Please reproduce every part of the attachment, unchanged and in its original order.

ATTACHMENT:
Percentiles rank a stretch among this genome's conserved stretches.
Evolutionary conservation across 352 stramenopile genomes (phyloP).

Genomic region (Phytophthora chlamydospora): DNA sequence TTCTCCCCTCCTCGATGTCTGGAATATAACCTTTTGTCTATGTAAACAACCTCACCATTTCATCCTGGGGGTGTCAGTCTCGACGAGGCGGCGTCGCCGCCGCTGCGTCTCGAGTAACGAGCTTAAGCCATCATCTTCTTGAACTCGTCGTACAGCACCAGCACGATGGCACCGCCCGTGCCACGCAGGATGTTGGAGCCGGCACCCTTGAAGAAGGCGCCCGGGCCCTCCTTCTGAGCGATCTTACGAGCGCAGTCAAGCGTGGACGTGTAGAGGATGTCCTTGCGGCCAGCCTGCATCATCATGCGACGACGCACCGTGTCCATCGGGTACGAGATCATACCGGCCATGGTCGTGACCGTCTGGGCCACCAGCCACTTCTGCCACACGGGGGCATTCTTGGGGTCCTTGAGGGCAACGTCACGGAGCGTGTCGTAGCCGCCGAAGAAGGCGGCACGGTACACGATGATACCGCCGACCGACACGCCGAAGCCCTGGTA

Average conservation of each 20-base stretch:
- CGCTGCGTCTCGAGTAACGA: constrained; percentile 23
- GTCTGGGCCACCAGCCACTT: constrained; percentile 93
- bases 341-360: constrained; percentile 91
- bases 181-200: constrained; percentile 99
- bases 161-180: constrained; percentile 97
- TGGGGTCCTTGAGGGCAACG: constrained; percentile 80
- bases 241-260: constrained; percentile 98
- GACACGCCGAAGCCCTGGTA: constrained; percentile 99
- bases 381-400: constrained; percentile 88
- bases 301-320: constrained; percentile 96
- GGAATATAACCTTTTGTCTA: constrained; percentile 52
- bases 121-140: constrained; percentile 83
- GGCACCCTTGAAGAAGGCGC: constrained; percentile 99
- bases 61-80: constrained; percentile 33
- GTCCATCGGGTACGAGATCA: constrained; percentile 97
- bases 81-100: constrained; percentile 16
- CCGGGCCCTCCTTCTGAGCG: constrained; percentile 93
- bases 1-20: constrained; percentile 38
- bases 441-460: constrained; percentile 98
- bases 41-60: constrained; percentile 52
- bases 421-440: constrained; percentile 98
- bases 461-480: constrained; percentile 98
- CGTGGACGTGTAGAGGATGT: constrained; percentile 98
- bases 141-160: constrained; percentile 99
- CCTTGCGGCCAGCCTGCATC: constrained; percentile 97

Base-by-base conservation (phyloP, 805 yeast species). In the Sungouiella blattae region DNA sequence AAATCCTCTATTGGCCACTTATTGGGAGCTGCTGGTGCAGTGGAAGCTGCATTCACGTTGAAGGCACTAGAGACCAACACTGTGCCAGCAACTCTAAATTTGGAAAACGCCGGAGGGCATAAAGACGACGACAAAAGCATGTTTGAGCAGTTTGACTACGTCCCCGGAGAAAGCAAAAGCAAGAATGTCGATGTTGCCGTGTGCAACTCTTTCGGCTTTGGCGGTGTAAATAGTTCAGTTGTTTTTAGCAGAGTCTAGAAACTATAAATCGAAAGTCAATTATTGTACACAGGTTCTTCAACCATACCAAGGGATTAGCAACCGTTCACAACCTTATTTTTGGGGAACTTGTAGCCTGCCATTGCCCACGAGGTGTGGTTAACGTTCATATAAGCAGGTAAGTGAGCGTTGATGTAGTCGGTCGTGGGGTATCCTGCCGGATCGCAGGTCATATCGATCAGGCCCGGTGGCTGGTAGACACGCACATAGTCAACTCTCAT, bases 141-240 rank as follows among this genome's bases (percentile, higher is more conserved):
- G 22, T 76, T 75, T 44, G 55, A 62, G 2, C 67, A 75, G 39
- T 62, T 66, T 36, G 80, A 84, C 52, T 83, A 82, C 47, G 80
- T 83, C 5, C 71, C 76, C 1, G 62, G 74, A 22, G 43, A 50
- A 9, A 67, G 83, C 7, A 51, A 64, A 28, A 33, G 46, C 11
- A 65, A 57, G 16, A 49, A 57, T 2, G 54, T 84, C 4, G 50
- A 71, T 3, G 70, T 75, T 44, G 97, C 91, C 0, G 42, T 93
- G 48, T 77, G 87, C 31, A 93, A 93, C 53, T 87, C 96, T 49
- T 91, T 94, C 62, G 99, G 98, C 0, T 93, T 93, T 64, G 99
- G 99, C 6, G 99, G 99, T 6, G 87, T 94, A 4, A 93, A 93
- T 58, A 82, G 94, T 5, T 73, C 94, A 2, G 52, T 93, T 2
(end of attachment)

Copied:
Percentiles rank a stretch among this genome's conserved stretches.
Evolutionary conservation across 352 stramenopile genomes (phyloP).

Genomic region (Phytophthora chlamydospora): DNA sequence TTCTCCCCTCCTCGATGTCTGGAATATAACCTTTTGTCTATGTAAACAACCTCACCATTTCATCCTGGGGGTGTCAGTCTCGACGAGGCGGCGTCGCCGCCGCTGCGTCTCGAGTAACGAGCTTAAGCCATCATCTTCTTGAACTCGTCGTACAGCACCAGCACGATGGCACCGCCCGTGCCACGCAGGATGTTGGAGCCGGCACCCTTGAAGAAGGCGCCCGGGCCCTCCTTCTGAGCGATCTTACGAGCGCAGTCAAGCGTGGACGTGTAGAGGATGTCCTTGCGGCCAGCCTGCATCATCATGCGACGACGCACCGTGTCCATCGGGTACGAGATCATACCGGCCATGGTCGTGACCGTCTGGGCCACCAGCCACTTCTGCCACACGGGGGCATTCTTGGGGTCCTTGAGGGCAACGTCACGGAGCGTGTCGTAGCCGCCGAAGAAGGCGGCACGGTACACGATGATACCGCCGACCGACACGCCGAAGCCCTGGTA

Average conservation of each 20-base stretch:
- CGCTGCGTCTCGAGTAACGA: constrained; percentile 23
- GTCTGGGCCACCAGCCACTT: constrained; percentile 93
- bases 341-360: constrained; percentile 91
- bases 181-200: constrained; percentile 99
- bases 161-180: constrained; percentile 97
- TGGGGTCCTTGAGGGCAACG: constrained; percentile 80
- bases 241-260: constrained; percentile 98
- GACACGCCGAAGCCCTGGTA: constrained; percentile 99
- bases 381-400: constrained; percentile 88
- bases 301-320: constrained; percentile 96
- GGAATATAACCTTTTGTCTA: constrained; percentile 52
- bases 121-140: constrained; percentile 83
- GGCACCCTTGAAGAAGGCGC: constrained; percentile 99
- bases 61-80: constrained; percentile 33
- GTCCATCGGGTACGAGATCA: constrained; percentile 97
- bases 81-100: constrained; percentile 16
- CCGGGCCCTCCTTCTGAGCG: constrained; percentile 93
- bases 1-20: constrained; percentile 38
- bases 441-460: constrained; percentile 98
- bases 41-60: constrained; percentile 52
- bases 421-440: constrained; percentile 98
- bases 461-480: constrained; percentile 98
- CGTGGACGTGTAGAGGATGT: constrained; percentile 98
- bases 141-160: constrained; percentile 99
- CCTTGCGGCCAGCCTGCATC: constrained; percentile 97

Base-by-base conservation (phyloP, 805 yeast species). In the Sungouiella blattae region DNA sequence AAATCCTCTATTGGCCACTTATTGGGAGCTGCTGGTGCAGTGGAAGCTGCATTCACGTTGAAGGCACTAGAGACCAACACTGTGCCAGCAACTCTAAATTTGGAAAACGCCGGAGGGCATAAAGACGACGACAAAAGCATGTTTGAGCAGTTTGACTACGTCCCCGGAGAAAGCAAAAGCAAGAATGTCGATGTTGCCGTGTGCAACTCTTTCGGCTTTGGCGGTGTAAATAGTTCAGTTGTTTTTAGCAGAGTCTAGAAACTATAAATCGAAAGTCAATTATTGTACACAGGTTCTTCAACCATACCAAGGGATTAGCAACCGTTCACAACCTTATTTTTGGGGAACTTGTAGCCTGCCATTGCCCACGAGGTGTGGTTAACGTTCATATAAGCAGGTAAGTGAGCGTTGATGTAGTCGGTCGTGGGGTATCCTGCCGGATCGCAGGTCATATCGATCAGGCCCGGTGGCTGGTAGACACGCACATAGTCAACTCTCAT, bases 141-240 rank as follows among this genome's bases (percentile, higher is more conserved):
- G 22, T 76, T 75, T 44, G 55, A 62, G 2, C 67, A 75, G 39
- T 62, T 66, T 36, G 80, A 84, C 52, T 83, A 82, C 47, G 80
- T 83, C 5, C 71, C 76, C 1, G 62, G 74, A 22, G 43, A 50
- A 9, A 67, G 83, C 7, A 51, A 64, A 28, A 33, G 46, C 11
- A 65, A 57, G 16, A 49, A 57, T 2, G 54, T 84, C 4, G 50
- A 71, T 3, G 70, T 75, T 44, G 97, C 91, C 0, G 42, T 93
- G 48, T 77, G 87, C 31, A 93, A 93, C 53, T 87, C 96, T 49
- T 91, T 94, C 62, G 99, G 98, C 0, T 93, T 93, T 64, G 99
- G 99, C 6, G 99, G 99, T 6, G 87, T 94, A 4, A 93, A 93
- T 58, A 82, G 94, T 5, T 73, C 94, A 2, G 52, T 93, T 2